Can you provide us an overview of your CraftPix Printer line, a two-in-one system capable of both printing and curing?

If you take a look at a smartphone; when you open that smartphone up you can see a printed circuit board (PCB), as well as some other semiconductor components. The PCB itself is a top key component, and that is made through printing technology. When learning how to make PCB boards you learn how important the printing process is to this technology. Conventionally they don’t use an inkjet printer in this process, rather they tend to use silkscreen method or plotted film. Photo Mask method .The unique point of our machine is that it can print any type of ink. For example, if you really wanted we could print a magazine with it, it's only the ink that differs from application to application. Traditional printers struggle when printing different types of ink, and it comes down to the viscosity. We have been working with inkjet printers for a very long time now, and we have a treasure trove of experience with these types of machines.

I think a key point is for us to decide which market, and which application is good for us. It comes down to which market is going to enable us to make money at the end of the day. We are focusing on the resin printing market, and the next generation from our point of view is conductive printing. You could say that we are currently at the first stage.

You mentioned you have identified semiconductors, photovoltaic cells, and touch panels as examples of potential future markets for CraftPix. Can you tell us more about your strategy for how you are going to introduce this product to those markets?

Everybody is now talking about SDGs, and the conventional method for these industries uses a lot of water. The method for substrates involves putting on the film and then using a lot of chemicals and water. When you use an inkjet printer you use ink, and further you just use an additive method rather than a subtractive one. This is very good for the environment. The price is a little bit higher than conventional methods, but customers understand that it is the better and more desirable method. Obviously, a lot of customers are considering costs in this market right now due to the worldwide situation, and in that respect, the conventional method is cheaper. One thing to consider however is that everyone is talking about SDGs, so at some point, these companies will need to change their mind and go with the more environmentally friendly option.


The past couple of years have been challenging in light of the COVID-19 pandemic, in terms of both managing human resources overseas, and the logistical challenges of shipping your machines. Can you tell us a little more about the impact that the pandemic had on your operation and what your continuity plan has been to ensure a steady supply and careful after-sales to your clients during the past few years?

The COVID situation worked out well for us because many people needed to use smartphones, therefore there was a greater need for data centers. Those data centers needed high-speed servers and this is great for the type of equipment we manufacture.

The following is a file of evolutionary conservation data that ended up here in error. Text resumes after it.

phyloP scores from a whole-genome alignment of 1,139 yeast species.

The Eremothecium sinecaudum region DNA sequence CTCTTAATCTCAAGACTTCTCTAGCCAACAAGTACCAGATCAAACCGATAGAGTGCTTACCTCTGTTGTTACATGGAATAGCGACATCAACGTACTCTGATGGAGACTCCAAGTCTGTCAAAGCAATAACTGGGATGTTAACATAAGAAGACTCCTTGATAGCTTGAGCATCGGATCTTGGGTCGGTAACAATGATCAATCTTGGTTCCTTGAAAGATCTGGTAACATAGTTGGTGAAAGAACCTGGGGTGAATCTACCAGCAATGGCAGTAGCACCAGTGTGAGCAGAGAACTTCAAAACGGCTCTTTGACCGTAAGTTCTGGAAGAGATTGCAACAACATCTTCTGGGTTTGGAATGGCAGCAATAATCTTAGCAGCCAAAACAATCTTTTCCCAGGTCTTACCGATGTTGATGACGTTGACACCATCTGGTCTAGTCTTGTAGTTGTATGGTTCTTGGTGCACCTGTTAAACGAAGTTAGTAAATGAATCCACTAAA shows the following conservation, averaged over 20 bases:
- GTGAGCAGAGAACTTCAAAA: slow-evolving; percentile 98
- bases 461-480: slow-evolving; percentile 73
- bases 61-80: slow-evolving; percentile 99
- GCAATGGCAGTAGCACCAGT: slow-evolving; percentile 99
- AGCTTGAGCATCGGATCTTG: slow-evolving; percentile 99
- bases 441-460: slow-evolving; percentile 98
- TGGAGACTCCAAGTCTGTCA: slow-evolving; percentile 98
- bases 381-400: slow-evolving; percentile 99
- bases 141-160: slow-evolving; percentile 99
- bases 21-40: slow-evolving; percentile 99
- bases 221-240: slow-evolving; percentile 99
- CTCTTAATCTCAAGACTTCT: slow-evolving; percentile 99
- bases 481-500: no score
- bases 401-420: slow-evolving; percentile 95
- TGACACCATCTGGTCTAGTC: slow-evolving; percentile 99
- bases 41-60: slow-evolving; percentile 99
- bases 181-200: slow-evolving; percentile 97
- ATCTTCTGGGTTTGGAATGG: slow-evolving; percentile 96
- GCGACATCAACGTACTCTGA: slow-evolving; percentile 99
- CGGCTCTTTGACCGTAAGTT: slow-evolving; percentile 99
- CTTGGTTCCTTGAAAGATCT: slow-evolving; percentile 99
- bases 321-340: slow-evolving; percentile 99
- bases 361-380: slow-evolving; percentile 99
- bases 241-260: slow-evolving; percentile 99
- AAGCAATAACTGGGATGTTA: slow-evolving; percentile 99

Of course, as you have alluded to COVID-19 had some negative effects on procurement, and as you know the Chinese government locked down Shanghai for 3 months, and this had drastic effects on the component and semiconductor markets. Nowadays it is very difficult to get hold of semiconductors, and there is a global shortage in key components. As a result, prices have skyrocketed 10-fold, or in some extreme cases 1000-fold higher than they should be. Some big companies have postponed their production schedule in order to build new factories to create local semiconductor production. We have purchase orders (PO) but our howver our customer’ factory in China isn’t are not ready to take our orders receive the product yet, and this is having an effect on our business. Mainland China and Taiwan have huge market shares in semiconductor production, and we don’t know if China can settle their COVID problems quickly, or if this will continue to drag on.


Your company has a very wide distribution network and also a very wide presence. Are there any other markets besides China and Taiwan that you have identified as key going forward?

We are expecting the Indian market to be huge, and the population there will be much bigger than mainland China. In fact we already have established an office in Bangalore. I think in the future we will solidify a plan, but for the meantime it is still very much in the planning phase.


Do you ever collaborate with other companies and combine the expertise you have with others? Is this something you have ever done or are interested in?

We have worked with a US based software development company, and I think I personally find the software development capabilities of the US to be much more advanced than Japan. The education method is different, and I find the Japanese method to be much better suited to training people for government positions rather than the flexibility that is allowed within the American education system. The software capabilities of Japan are quite low, therefore it is essential for our company to establish relationships and collaborative efforts with US based companies instead. In 2019 IGI licensed all electrical test software, inkjet printing software, and related software to MicroCraft.  MicroCraft has merged with IGI a US based software company.


Let’s imagine that we come back on the very last day of your presidency and have this interview all over again. What would you like to say in that interview, and what are your hopes and dreams for MicroCraft that you will have hoped to have achieved by then?

I have actually already am almost retired, and I’m here today to check that everything is okay. I want to help the company resolve some problems, and as you know, when you run a company new problems present themselves almost every day. There are many methods for troubleshooting, but the key is to pick the correct method for the correct problem. The new management has to feel which is the correct method, and rather than coming directly from me, they need to learn and understand by themselves. I can guide those in charge in the right direction, but I cannot carry them to the end location, they need to learn to walk there by themselves.